From Web Developer to UI Designer: My Design Journey

Meet Alba Silvente, a recent graduate from Dribbble’s UI design course and get inspired by her career journey.

Hi everyone, I’m Alba Silvente, also known as @dawntraoz on social media. I’m a Senior Front-End Developer working as a Developer Relation Engineer at Storyblok. I’m also a content creator who loves to write about #WebDevelopment, #Jamstack, and #WebPerformance. I also speak at conferences and host my Spanish tech podcast No me da la vida with my co-partner @miriamgonp.

From web development to UI design

I’ve always worked as a web developer collaborating with designers and bringing their visual creations to life. Throughout my career, I’ve been surrounded by mentors who started off as designers and became self-taught front-end developers. I’ve practically “grown up” with design, but I’ve never been able to translate my ideas into something tangible.

Luckily, that never stopped me. In my free time, I began working on personal projects and playing around with tools like Adobe Illustrator and Figma in hopes of improving my skills and finding my own style.

I’ve been a big fan of Dribbble for years and would often look for design inspiration on the platform. I subscribed to the Dribbble newsletter a few years ago where I learned about their Introduction to UI Design Course, and I decided to ask my company if I could spend my personal growth budget on it. They saw it as a good asset to my work as a developer, and I signed up. I’m actually already seeing the value in my day-to-day life and work!

Learning the UI design process

The course was divided into four lessons that together formed the natural process of a UI designer. Starting from basic UI design concepts to the research process, moodboarding, locking in visual aesthetics, and finally creating a UI library and a scalable design system.

Each lesson contained an assignment that helped us apply what we learned and share it with the rest of our classmates. On top of that, each week we were offered an optional activity to explore other topics surrounding UI design — and that was certainly one of the most fun parts.

One of the bonus assignments was to come up with a travel app concept and design a splash screen for it. In just a few hours, I ended up designing the splash screen of a food and travel app that I would love to exist. I was very happy that I was able to design something from scratch in only the second week of the course!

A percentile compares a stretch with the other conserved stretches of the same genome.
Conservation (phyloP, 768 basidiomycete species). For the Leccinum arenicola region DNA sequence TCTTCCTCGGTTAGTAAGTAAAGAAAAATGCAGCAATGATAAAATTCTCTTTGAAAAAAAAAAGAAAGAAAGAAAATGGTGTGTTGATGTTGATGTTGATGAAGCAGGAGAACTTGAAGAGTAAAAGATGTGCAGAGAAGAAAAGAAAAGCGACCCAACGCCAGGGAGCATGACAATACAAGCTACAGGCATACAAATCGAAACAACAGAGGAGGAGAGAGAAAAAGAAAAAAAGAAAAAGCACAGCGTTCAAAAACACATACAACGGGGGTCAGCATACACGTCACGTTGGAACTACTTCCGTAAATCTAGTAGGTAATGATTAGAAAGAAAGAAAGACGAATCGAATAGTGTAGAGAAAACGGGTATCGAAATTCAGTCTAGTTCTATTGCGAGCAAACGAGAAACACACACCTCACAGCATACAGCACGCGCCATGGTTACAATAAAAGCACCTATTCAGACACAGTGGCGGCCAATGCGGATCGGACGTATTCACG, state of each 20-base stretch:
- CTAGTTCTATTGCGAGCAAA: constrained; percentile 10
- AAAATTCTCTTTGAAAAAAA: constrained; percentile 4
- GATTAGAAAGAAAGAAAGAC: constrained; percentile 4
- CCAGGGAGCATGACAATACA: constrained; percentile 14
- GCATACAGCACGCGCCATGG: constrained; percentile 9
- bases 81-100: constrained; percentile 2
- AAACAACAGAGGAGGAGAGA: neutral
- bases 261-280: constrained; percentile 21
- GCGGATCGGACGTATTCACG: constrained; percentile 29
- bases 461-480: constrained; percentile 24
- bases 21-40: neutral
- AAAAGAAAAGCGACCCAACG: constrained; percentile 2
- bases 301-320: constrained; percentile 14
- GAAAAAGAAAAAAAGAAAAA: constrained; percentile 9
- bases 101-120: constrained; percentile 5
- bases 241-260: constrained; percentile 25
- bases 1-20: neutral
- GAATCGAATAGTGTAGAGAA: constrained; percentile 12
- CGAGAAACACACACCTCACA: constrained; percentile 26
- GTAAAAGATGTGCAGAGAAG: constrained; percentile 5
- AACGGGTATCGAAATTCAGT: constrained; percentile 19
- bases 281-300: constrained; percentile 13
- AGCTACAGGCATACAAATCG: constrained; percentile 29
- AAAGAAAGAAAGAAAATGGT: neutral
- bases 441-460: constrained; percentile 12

“I was very happy that I was able to design something from scratch in only the second week of the course!”

From concept to final prototype

The final capstone project of the course was to follow the UI design process to create a mobile app prototype for an NFT marketplace.

I’m a bit familiar with the crypto world with references like CryptoKitties, and I wanted to move away from the futuristic look and feel of a lot of NFT marketplaces we see nowadays. I decided to go for a fresh look and feel, using minimalism to not make it loaded, transmit order, and avoid gambling.

I had never spent so much time in a research phase and clearly defining what line I wanted to go for. The course taught me to dedicate the necessary time to research and appreciate the whole process. I also really enjoyed creating my own iconography to fit the style of my app design. I had a blast like a little girl with her new toy!

I was fortunate to be a part of a diverse group mentorship session, with students coming from all different backgrounds and skills. This made our weekly mentorship sessions much more fruitful.

I was lucky to have Natalia as a mentor. She was a sweetheart and worked very hard in each mentoring session. She made us collaborate with each other and present our exercises, taking away the fear of sharing and receiving feedback from others in a friendly environment. It was an absolute pleasure to connect and get feedback weekly!

Advice for new designers

As I learned in the course, never fall in love with the first versions of your designs. Also be open to change and experiment a lot— but only to a certain extent, without getting lost down the rabbit hole. Research and inspiration are essential, but meeting deadlines is also crucial.

Want to keep up with Alba? Follow her on DribbbleTwitter, and at